When Dr. Christophe Guinet was growing up in France, he, along with other French children, was inspired by Jacques Cousteau’s marine adventures. But unlike most of those children, Cristophe actually followed his dreams of studying killer whales in British Columbia.

He spent an entire year here in the mid-eighties while working on his master’s degree. That’s when he met the Aquarium’s Cetacean Research Program head Dr. Lance Barrett-Lennard. They have reunited once again in Vancouver – but this time around, they’ll be studying the foraging ecology of humpback whales.

Christophe is based near the town of La Rochelle on the west coast of France in a small research lab called Centre d’Etudes Biologiques de Chizé.  The lab is associated with the Centre National de la Recherche Scientifique and the University of La Rochelle. Christophe is one of nine researchers studying the ecology of top marine predators, including seabirds and marine mammals. When he isn’t working on the administrative aspects of his research in France, he does field work in what must feel like the edge of the world: the French Southern and Antarctic Territories.

This map shows the French Southern and Antarctic Territories.

This map shows the French Southern and Antarctic Territories.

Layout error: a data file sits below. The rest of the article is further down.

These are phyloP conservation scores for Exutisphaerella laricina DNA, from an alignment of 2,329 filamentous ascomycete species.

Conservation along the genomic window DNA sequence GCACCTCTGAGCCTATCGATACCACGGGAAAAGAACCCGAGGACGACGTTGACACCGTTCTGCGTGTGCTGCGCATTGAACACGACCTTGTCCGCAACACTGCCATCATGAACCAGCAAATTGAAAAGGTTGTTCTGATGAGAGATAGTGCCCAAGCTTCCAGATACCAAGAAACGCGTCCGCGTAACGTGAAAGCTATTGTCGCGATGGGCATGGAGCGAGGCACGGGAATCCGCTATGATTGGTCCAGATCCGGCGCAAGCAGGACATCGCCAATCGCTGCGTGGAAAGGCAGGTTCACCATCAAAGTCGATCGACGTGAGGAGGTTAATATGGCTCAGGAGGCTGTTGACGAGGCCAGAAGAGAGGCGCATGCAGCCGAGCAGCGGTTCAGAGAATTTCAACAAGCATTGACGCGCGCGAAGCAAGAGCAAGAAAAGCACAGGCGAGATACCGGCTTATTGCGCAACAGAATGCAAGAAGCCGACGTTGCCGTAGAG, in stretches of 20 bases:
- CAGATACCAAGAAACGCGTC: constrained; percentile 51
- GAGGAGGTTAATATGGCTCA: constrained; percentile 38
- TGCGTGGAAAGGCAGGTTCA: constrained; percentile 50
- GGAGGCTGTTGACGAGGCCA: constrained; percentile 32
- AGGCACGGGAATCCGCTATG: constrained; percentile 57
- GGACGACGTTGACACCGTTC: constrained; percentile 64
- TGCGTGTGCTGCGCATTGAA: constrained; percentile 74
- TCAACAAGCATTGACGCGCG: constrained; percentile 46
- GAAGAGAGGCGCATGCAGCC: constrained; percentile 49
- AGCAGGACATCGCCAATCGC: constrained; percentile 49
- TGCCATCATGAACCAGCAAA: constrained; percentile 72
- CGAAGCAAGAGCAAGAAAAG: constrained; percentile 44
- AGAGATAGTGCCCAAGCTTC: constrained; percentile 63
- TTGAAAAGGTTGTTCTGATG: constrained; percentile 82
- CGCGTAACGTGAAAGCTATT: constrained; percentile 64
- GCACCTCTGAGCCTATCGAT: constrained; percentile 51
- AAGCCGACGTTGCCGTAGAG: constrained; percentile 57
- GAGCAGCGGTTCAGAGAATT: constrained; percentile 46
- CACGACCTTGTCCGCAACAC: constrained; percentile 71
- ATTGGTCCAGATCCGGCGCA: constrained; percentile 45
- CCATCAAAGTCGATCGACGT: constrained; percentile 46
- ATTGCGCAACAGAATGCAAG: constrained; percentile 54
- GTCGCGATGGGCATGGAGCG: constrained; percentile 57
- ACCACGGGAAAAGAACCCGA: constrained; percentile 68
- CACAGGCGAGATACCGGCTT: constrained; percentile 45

He spent 1987 to 1988 there for his first stint, studying killer whales while island-hopping through a small archipelago. Over time, most of his research shifted to elephant seals and their foraging success in relation to oceanographic features. He also uses elephant seals to assess the consequences of climate change regarding the warming of the southern ocean.

Chrisophe’s background in seals and sea lions (pinnipeds) will come in handy while he’s in Vancouver. He will also co-supervise the PhD project of Tiphaine Jeanniard Dudot on the bioenergetics of fur seals with Dr. Andrew Trites, a University of British Columbia researcher partnering with the Aquarium. This research aims to measure the balance between the amount of energy needed to sustain a fur seal and the amount of energy it gets by eating prey.

Christophe says being here will allow for an exchange of ideas between himself and his Canadian counterparts. Plus, he says, it will be a great opportunity for him to continue to improve his English – the language in which the international scientific community operates.

Welcome to the Aquarium, Christophe.

Written by Karen Horak, writer-editor, content and digital experience at the Vancouver Aquarium.

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